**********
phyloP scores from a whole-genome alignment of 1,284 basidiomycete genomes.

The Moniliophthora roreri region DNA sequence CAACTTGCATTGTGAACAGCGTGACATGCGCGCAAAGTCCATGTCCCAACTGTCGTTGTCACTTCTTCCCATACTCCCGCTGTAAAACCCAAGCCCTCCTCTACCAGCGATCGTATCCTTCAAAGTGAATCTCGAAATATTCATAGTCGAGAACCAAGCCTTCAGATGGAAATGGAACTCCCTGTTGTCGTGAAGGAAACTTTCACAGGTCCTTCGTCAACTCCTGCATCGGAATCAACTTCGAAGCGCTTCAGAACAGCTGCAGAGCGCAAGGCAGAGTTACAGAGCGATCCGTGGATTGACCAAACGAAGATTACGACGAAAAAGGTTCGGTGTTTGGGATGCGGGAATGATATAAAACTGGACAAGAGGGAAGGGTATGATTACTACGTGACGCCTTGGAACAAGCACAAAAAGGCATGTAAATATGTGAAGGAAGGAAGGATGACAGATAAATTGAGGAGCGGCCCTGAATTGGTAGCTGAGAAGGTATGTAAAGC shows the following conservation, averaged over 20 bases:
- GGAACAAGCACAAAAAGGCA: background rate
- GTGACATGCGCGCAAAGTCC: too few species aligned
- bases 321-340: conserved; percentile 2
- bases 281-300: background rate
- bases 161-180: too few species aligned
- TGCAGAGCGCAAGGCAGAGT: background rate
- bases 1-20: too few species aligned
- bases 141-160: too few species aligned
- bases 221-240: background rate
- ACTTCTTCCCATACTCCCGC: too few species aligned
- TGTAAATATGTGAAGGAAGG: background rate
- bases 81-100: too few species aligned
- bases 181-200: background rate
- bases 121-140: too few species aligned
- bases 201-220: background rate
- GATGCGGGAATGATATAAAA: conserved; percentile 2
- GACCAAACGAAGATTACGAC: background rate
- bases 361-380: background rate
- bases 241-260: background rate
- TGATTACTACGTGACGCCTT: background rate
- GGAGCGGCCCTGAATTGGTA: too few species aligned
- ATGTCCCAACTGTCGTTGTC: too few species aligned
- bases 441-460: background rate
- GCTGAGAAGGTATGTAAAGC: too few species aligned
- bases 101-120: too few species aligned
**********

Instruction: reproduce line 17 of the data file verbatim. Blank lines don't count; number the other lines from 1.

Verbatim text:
- bases 201-220: background rate